Britain is in danger of "sleepwalking into anarchy" unless tougher action is taken to halt rising crime, the Tories have been warned.

Norman Brennan, a serving police officer and director of the Victims of Crime Trust, said the police had "lost control" of some towns and cities.

In a debate on crime at the party's annual conference in Bournemouth, he said some crime was increasing and that teenagers were shooting each other.

Society no longer had the respect and moral fibre that was present when he joined the police in the 1980s.

He said the police were now "tied up in so much bureaucracy, political correctness and red tape" that it was impossible to do their job.

Mr Brennan said the public were frightened when they did not see police on the beat. And he attacked the Labour Government, ridiculing initiatives such as child curfews, on anti-social behaviour, and onthe-spot fines.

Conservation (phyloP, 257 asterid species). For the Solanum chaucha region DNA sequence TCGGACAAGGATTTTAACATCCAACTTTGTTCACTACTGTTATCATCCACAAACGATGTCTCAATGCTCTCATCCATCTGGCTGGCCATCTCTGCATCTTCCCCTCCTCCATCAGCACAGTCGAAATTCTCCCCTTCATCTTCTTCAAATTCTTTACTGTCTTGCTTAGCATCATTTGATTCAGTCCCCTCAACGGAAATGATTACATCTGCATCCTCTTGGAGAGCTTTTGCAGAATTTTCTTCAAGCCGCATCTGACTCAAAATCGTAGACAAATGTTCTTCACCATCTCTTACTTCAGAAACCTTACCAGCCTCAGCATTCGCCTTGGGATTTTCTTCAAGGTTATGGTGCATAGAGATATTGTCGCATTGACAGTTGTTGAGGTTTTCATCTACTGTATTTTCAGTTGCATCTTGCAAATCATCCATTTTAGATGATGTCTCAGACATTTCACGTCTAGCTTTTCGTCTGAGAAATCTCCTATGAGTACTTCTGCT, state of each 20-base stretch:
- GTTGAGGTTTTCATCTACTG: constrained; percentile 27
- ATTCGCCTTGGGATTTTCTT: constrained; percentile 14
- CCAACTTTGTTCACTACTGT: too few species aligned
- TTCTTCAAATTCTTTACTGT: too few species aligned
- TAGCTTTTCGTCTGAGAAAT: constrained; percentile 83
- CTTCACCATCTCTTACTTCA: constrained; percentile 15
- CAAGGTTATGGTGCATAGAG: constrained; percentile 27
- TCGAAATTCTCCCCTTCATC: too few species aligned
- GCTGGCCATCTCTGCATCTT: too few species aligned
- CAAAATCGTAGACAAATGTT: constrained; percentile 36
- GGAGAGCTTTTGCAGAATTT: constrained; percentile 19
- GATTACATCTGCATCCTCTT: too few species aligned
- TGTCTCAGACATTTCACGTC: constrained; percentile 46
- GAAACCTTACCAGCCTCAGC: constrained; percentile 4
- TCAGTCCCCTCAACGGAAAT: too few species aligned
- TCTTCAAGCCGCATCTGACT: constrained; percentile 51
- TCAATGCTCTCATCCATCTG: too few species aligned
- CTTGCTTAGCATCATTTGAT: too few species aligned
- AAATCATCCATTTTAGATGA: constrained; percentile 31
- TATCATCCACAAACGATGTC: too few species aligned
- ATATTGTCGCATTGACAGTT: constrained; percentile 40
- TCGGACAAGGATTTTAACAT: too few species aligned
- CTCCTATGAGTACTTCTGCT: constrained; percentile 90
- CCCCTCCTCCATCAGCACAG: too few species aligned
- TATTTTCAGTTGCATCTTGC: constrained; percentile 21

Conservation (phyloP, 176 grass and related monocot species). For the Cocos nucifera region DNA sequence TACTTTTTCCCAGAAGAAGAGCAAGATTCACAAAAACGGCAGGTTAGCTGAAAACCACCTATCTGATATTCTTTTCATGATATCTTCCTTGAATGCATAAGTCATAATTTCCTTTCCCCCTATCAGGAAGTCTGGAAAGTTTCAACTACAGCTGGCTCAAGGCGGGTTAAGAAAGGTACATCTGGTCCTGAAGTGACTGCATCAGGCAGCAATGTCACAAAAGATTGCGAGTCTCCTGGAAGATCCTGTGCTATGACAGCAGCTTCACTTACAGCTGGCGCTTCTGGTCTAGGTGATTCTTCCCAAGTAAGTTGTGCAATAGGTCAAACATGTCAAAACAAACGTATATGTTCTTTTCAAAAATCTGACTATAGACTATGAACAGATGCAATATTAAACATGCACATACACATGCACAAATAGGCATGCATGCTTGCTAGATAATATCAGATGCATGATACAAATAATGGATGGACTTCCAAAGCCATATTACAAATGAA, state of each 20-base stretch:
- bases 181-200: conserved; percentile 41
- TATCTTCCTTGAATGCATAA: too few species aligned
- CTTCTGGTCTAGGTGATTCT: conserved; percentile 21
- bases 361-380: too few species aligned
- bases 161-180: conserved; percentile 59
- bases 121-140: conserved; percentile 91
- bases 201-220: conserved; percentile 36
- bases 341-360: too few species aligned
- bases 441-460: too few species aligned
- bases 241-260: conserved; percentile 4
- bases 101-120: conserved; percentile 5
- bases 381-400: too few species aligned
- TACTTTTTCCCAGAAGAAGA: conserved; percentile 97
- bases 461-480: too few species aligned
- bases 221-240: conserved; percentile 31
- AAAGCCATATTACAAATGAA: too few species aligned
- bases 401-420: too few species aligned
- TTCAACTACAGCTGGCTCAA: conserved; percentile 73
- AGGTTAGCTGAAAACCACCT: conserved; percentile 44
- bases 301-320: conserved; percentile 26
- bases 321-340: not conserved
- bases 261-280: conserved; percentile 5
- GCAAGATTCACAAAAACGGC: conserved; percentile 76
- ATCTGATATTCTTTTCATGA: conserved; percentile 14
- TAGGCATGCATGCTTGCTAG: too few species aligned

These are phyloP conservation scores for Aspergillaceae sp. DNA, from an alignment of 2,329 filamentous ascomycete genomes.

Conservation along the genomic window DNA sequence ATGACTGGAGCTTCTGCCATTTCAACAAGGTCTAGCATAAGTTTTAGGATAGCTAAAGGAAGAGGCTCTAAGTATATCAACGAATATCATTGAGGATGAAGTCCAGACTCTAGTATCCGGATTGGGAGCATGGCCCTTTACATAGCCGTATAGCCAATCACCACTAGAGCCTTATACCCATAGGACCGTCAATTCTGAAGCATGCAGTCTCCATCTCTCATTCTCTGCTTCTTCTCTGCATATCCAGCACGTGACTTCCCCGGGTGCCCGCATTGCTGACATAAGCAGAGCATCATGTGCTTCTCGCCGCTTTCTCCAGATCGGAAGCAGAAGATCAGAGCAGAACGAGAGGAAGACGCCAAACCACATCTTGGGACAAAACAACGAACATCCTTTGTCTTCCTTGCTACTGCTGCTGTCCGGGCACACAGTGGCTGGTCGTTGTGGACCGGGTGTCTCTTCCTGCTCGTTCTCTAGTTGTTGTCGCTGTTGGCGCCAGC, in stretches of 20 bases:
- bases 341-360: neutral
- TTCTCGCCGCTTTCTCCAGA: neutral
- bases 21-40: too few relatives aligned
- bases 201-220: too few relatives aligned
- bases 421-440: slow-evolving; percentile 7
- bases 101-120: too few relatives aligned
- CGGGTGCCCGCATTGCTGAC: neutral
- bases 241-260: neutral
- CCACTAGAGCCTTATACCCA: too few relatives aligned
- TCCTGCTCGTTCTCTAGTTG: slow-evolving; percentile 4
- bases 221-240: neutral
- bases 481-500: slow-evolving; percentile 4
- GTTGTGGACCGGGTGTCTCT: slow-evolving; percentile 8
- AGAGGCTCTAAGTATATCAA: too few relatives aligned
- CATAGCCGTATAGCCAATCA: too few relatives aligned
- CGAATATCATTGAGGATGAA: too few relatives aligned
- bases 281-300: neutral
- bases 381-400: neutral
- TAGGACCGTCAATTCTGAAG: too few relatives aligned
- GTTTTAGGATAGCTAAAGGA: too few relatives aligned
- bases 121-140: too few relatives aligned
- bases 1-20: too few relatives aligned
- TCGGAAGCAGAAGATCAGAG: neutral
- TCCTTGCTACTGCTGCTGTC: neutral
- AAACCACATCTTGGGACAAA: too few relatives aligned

He said the Government was "soft on crime and soft on the causes of crime."

He added: "It should be this Government and this Government's policies on law and order that should be in the dock along with the criminals.

"We have got to wake up from this sleepwalk, we cannot sleepwalk into anarchy.

"I urge the Government to take urgent and immediate action before it's too late."

William Mason, a special constable from Chichester, praised the police and said 95 per cent of them were "very good." But the police service had to do more to get rid of a small minority who were not up to the job.

He also called on police officers who were good at catching criminals to be promoted more easily. "Sadly, however, a few senior officers appear to have got there through box-ticking, through doing political correct courses," he said.

He added: "I would like to see us introduce a system...which sees police officers get promoted for being good at catching criminals."

Earlier, the founder and director of London charity Kids Company, Camila Batmanghelidjh, gave an impassioned plea to party members not to demonise all children involved in crime.

"The general public have no sense of the scale of the problem in the inner city. Children are getting killed, children are sleeping with knives under their pillows, because they don't feel safe.

"Children are starving, they are having to cope with parents who are crack addicts and heroin addicts," she said.